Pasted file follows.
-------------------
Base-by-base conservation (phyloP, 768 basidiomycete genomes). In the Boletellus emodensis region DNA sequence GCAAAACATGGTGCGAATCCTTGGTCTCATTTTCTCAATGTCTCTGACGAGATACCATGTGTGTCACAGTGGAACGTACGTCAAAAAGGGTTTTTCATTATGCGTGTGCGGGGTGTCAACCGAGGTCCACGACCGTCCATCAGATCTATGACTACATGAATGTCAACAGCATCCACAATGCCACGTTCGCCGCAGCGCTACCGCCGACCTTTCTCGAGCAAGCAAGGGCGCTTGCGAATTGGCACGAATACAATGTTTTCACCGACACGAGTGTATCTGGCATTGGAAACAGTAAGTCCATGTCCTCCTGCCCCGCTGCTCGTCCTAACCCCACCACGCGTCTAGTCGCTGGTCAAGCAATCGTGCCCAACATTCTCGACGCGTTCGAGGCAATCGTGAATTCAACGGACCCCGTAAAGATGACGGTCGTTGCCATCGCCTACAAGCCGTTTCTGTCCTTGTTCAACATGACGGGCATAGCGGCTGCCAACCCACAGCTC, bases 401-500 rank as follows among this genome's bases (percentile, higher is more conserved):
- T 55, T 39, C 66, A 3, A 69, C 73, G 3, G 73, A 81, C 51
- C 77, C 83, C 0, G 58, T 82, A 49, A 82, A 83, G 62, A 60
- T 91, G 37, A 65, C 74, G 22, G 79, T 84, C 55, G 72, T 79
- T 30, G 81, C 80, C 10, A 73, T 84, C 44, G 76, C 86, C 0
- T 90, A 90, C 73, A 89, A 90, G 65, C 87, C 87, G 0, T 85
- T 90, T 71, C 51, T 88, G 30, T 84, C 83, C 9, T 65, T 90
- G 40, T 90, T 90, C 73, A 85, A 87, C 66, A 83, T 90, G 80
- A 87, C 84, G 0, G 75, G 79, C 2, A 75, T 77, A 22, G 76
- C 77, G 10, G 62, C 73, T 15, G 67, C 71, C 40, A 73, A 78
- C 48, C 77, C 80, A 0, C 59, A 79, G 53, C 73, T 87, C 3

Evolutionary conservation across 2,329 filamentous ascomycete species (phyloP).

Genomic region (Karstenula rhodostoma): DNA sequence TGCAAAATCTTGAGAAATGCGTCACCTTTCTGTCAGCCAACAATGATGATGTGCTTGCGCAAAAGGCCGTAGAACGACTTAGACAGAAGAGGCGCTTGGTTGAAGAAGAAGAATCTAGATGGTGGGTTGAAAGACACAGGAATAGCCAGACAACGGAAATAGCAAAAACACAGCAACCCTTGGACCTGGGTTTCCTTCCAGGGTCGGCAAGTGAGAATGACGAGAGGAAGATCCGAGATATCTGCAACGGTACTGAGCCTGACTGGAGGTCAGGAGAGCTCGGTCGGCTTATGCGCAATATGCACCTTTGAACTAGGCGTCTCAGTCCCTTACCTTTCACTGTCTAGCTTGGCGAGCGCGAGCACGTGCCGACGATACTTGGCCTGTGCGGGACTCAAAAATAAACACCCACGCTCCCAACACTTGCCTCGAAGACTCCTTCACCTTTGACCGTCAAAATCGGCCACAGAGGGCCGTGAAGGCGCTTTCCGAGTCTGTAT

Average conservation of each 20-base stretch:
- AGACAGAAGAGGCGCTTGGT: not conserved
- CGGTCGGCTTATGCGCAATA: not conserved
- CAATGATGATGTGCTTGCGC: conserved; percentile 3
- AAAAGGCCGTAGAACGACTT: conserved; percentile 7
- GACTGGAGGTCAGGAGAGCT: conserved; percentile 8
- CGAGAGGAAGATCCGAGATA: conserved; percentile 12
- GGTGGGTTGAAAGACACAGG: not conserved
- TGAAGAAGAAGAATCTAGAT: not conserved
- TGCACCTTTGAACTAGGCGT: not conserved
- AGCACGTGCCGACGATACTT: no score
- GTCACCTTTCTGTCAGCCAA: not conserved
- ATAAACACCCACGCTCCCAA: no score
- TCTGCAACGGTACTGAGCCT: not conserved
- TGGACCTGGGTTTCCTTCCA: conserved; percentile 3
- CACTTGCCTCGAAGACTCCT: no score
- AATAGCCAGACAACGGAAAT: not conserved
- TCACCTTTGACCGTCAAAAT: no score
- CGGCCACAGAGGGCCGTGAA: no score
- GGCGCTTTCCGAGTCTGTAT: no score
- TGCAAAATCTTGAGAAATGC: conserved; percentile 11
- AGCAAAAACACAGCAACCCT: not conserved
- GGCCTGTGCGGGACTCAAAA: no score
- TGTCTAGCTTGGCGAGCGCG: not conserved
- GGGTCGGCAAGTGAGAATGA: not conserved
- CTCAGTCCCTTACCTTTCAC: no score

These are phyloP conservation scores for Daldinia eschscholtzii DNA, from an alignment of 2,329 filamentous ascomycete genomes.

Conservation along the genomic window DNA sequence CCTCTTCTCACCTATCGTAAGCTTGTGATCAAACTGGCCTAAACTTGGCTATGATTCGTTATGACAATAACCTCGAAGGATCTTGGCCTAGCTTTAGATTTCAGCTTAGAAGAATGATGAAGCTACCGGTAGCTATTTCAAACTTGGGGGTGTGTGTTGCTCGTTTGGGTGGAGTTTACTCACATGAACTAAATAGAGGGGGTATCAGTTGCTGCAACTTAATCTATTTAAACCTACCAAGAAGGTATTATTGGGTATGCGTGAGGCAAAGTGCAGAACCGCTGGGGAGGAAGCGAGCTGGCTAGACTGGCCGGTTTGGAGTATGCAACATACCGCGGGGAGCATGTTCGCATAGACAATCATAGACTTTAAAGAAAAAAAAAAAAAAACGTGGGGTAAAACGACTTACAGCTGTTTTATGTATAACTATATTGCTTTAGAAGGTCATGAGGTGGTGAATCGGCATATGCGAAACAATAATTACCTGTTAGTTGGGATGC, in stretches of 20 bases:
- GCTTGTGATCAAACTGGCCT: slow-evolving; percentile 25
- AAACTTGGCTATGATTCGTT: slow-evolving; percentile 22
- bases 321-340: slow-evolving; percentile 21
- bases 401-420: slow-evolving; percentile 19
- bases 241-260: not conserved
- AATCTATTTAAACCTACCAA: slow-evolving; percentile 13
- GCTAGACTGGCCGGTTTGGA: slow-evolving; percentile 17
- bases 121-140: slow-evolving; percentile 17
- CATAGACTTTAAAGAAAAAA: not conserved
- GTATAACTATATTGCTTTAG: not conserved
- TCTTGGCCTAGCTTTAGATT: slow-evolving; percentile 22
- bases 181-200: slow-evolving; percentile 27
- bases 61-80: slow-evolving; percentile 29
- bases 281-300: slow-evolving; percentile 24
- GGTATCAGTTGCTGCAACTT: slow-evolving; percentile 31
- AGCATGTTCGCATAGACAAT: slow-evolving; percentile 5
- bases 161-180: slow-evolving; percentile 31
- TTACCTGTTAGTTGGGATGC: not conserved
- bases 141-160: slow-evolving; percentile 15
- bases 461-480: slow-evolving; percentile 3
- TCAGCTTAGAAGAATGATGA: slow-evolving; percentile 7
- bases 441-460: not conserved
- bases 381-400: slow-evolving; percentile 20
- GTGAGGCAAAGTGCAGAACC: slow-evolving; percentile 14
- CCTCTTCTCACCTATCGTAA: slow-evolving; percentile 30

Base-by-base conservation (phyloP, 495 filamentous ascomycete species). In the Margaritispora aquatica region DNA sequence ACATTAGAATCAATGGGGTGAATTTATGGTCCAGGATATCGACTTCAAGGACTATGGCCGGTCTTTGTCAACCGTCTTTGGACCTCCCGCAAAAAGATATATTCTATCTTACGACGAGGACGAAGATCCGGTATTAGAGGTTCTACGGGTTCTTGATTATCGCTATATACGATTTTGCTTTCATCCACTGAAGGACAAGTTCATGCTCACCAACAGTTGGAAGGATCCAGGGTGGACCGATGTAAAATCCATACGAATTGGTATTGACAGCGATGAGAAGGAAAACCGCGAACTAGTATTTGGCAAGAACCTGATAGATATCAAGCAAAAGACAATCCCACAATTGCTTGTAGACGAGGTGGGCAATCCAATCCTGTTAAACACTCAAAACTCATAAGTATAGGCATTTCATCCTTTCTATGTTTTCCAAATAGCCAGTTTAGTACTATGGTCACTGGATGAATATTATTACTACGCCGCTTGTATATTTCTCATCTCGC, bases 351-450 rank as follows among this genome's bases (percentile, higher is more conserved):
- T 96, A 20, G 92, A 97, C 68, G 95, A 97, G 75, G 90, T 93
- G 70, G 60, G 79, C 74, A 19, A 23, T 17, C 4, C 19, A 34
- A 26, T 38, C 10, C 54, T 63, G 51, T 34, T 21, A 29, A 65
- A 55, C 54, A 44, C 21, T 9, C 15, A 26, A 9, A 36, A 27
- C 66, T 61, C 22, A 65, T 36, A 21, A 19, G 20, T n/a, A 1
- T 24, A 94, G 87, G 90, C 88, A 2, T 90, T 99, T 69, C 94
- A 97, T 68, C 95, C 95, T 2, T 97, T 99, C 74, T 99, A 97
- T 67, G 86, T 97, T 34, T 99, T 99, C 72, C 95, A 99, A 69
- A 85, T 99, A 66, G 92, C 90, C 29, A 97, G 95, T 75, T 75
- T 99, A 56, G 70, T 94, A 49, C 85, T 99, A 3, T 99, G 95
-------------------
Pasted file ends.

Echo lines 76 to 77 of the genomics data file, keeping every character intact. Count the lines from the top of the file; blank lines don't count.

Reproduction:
- A 85, T 99, A 66, G 92, C 90, C 29, A 97, G 95, T 75, T 75
- T 99, A 56, G 70, T 94, A 49, C 85, T 99, A 3, T 99, G 95